Thomas, Gorsuch say court should revisit libel standard for public figures

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Supreme Court Justices Clarence Thomas and Neil Gorsuch disagreed with the high court’s decision to turn away a case that challenged libel protections for journalists and the media.

Both justices said today’s news media environment played a role in their view the court needed to reassess libel protections.  

A landmark 1964 case determined that public figures had to prove false statements made about them in the media were intentionally harmful. Thomas questioned the “actual malice” standard from the New York Times vs. Sullivan case. The case determined that public figures had a higher burden to prove defamation than private ones. Public figures have to prove that a statement made was known to be false and made with disregard for its accuracy. The case has made it difficult for libel cases to succeed. 

The court declined to take up an appeal Shkelzën Berisha, the son of a former Albanian prime minister, over his portrayal in the 2015 book “Arms and the Dudes,” which was later turned into the 2016 film ‘War Dogs.’ 

A lower court ruled in favor of the book’s author Guy Lawson and publisher Simon & Schuster because it determined that Berisha could not prove allegations made about his involvement in an arms-dealing scandal were the product of “actual malice.”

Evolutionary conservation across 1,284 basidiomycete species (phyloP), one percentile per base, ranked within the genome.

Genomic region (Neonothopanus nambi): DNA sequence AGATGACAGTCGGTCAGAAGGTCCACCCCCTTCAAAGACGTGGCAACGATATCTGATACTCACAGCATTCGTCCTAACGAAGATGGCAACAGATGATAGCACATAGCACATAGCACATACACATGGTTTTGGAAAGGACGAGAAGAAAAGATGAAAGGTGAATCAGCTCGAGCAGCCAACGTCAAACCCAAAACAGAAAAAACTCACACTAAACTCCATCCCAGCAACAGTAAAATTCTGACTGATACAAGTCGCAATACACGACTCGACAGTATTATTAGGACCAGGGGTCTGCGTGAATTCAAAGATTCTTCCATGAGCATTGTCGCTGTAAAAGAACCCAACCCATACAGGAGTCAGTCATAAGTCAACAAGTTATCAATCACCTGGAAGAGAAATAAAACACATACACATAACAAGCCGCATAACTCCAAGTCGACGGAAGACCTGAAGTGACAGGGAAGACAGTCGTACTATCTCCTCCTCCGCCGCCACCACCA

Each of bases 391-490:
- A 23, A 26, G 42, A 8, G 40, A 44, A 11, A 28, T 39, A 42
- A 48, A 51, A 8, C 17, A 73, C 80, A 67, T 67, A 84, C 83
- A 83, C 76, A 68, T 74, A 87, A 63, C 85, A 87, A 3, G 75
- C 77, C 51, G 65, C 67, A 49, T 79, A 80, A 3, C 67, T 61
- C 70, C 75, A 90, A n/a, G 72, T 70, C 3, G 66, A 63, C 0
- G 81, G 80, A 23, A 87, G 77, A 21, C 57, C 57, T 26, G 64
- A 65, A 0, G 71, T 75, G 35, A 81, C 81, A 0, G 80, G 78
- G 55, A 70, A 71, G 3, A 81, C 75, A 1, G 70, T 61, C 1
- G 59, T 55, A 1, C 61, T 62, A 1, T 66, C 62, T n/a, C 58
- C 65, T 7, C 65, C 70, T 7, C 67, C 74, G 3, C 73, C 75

Thomas and Gorsuch argued the court should have taken up the case. Thomas cited the “Pizzagate” conspiracy, which claimed that a D.C. pizzeria concealed a pedophile ring led by Hillary Clinton. “Public figure or private, lies impose real harm,” he said.

“Instead of continuing to insulate those who perpetrate lies from traditional remedies like libel suits, we should give them only the protection the First Amendment requires,” Thomas wrote. 

Thomas called for the court to reassess libel standards back in 2019, though Gorsuch offered new support for the cause. 

Gorsuch argued that the actual malice standard might have been appropriate when there were fewer yet more reliable news sources, conveyed by outlets “employing legions of investigative reporters, editors, and fact-checkers.”

“Large numbers of newspapers and periodicals have failed,” he wrote. “Network news has lost most of its viewers. With their fall has come the rise of 24-hour cable news and online media platforms that ‘monetize anything that garners clicks.’

“What started in 1964 with a decision to tolerate the occasional falsehood to ensure robust reporting by a comparative handful of print and broadcast outlets,” he wrote, “has evolved into an ironclad subsidy for the publication of falsehoods by means and on a scale previously unimaginable.”

 He also said the line between public and private figures was blurred as private citizens can become public figures on social media “overnight.” 

“Rules intended to ensure a robust debate over actions taken by high public officials carrying out the public’s business increasingly seem to leave even ordinary Americans without recourse for grievous defamation,” Gorsuch concluded.  “At least as they are applied today, it’s far from obvious whether Sullivan’s rules do more to encourage people of goodwill to engage in democratic self-governance or discourage them from risking even the slightest step toward public life.”

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